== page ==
What is Summon Rideshare?
How much do Summon drivers make? 2019
When you’re in need of a lift, who do you call? A taxi, Uber, or someone else?
Although there are a number of services and companies available, one thing is certain — transportation is evolving (quickly), and in many ways, it’s exciting for both drivers and passengers.
Founded in 2012, Summon is relatively similar to Lyft or Uber (in that its app will directly match customers with available drivers), but its focus is micro-targeted at improving transportation options in a specific region: namely, throughout major urban areas in California.
Currently, Summon is available in:
- San Francisco (as well as portions of the East Bay)
The History of Summon
After the founder and CEO of Summon waited for a bus for over an hour, he knew that there had to be a better way of traveling locally. In fact, not only was his bus late, but also his cab, making him miss an international flight. Initially, this company was known as InstantCab, offering inexpensive, fast and reliable transportation.
After securing investments from numerous venture capitalists within Silicon Valley, Summon became what it is today — an on-demand app that connects passengers with either a personal driver or taxi cab. If you live within the Bay Area, you may have seen their signature ‘lightning bolt’ on passing cars.
How Does Summon Benefit Drivers and Passengers?
As rideshare companies have evolved over the last few years, drivers and passengers have benefited in a number of ways.
There have been (increasingly) competitive fees for customers, and an expanding range of flexible career opportunities for drivers – and it’s becoming ever-clearer that the rideshare revolution will continue to consolidate its hold on the wider transportation market — especially for those who live in major cities across the United States (and in many cases, across the globe).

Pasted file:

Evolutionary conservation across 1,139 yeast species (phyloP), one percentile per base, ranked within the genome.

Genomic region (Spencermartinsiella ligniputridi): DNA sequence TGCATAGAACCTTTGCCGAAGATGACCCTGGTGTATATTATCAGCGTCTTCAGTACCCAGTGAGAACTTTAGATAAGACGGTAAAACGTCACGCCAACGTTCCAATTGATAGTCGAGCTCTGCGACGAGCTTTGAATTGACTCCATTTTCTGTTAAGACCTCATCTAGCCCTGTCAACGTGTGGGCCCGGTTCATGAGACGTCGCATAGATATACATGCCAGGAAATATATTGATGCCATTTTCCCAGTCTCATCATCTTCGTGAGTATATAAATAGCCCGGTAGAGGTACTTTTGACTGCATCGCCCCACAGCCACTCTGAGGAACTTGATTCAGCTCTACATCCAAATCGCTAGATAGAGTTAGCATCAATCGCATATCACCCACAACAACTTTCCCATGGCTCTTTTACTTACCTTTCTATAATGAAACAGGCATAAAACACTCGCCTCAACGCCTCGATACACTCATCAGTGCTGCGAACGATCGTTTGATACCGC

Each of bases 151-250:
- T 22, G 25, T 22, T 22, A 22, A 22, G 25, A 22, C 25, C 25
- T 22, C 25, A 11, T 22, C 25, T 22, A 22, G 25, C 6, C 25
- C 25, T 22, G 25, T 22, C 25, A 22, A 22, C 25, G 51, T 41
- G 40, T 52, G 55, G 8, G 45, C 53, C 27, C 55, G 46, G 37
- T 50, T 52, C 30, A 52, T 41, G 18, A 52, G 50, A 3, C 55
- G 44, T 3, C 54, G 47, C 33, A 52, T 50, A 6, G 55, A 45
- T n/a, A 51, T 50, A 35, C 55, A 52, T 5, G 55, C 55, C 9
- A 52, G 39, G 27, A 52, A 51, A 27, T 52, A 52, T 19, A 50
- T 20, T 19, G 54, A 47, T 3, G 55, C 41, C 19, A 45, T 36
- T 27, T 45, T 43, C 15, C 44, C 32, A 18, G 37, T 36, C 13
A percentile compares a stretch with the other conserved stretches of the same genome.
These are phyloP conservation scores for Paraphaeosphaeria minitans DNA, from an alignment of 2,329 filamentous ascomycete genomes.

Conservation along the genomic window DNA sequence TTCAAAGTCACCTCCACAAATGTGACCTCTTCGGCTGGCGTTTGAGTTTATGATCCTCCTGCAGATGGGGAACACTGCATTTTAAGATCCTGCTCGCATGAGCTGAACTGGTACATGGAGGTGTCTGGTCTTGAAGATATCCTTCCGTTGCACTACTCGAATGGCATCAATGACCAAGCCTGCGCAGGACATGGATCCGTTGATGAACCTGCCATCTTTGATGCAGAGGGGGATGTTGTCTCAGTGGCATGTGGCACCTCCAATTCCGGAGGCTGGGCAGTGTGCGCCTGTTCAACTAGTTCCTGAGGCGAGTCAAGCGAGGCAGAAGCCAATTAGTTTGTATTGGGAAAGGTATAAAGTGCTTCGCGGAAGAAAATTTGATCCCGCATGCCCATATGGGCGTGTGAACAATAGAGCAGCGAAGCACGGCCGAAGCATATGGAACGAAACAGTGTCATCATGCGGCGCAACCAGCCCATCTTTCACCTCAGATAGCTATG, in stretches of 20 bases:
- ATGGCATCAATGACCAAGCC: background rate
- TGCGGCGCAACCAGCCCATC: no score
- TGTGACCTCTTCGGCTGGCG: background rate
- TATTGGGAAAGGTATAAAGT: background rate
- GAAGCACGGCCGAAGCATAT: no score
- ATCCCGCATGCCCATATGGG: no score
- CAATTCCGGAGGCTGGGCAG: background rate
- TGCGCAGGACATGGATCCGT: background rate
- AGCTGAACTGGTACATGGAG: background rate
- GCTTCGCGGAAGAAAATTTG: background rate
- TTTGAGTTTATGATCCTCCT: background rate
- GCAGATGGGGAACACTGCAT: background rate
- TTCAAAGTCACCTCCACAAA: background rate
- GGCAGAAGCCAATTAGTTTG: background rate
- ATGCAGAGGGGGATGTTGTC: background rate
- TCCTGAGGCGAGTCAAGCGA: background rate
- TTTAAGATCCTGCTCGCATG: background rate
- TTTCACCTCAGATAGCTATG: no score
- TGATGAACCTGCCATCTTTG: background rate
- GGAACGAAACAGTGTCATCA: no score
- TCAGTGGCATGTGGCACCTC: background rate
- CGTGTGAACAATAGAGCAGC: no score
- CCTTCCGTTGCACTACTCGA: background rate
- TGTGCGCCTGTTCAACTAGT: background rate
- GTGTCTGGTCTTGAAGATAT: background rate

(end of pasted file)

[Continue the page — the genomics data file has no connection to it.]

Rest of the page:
For those interested in becoming a driver with Summon mobile app, a major incentive is the company’s projections of driver salary:
Summon states that its drivers can make up to $35 an hour!
There are a number of perks, including the company’s cancellation policy. If a driver shows up and no one is there, drivers will be paid $5 for the attempt. Drivers can also receive $50 for referring another driver.
Summon Drivers even obtain a special credit card swiper, so that – if you come into contact with a non-Summon customer (or someone hailing a cab) – you can easily obtain payment with an in-built, proprietary credit card system.
Unlike Uber, Summon is opposed to surge pricing/flexible pricing in all forms, offering flat fares (which remain unchanged) during busy times.
Customers can benefit from what’s known as a ‘FareBack’ program. For Summon customers, this means that they’ll get credit towards future rides. As a robust incentive system for regular rideshare passengers, this is certainly a significant perk for repeat-users.
The First of Its Kind
As stated by SFGate, Summon was the first company to be issued an official license for a transportation network company by California regulators. Based on their hybrid model, both taxi cabs and personal drivers are included within Summon’s rideshare team.
In order to receive this special type of license, companies must:
- Run a criminal background check on all drivers
- Establish a driver training program
- Enforce a zero-tolerance policy regarding drugs and alcohol
- Hold commercial liability insurance (requiring a minimum of $1 million per-incident coverage)
- Conduct a 19-point car inspection
Safety as a Priority at Summon
In terms of criminal background checkx, the founder of Summon has said that they ‘go above and beyond’ to ensure safety. Using a third-party agency, Summon’s Background Checks include every country in which the driver has lived in within the past seven years. Even if there’s a country that only offers physical files, the company will wait for approval.
There are approximately 7,000 licensed taxi drivers in San Francisco, with several thousand working directly with Summon. In these cases, fares are metered, plus a $1 service charge. The fares for personal drivers is slightly lower, offering passengers choice, based on location and convenience.
As mentioned, Summon owns & operates their own in-built ‘card swiper’, so – in most cases – drivers get paid on the same day they earn their fares.
Moreover, in comparison to other companies, Summon charges a lower processing fee – an added bonus for prospective drivers in the SF area.
For more information (as either a ride or potential Summon driver), learn more about Summon here.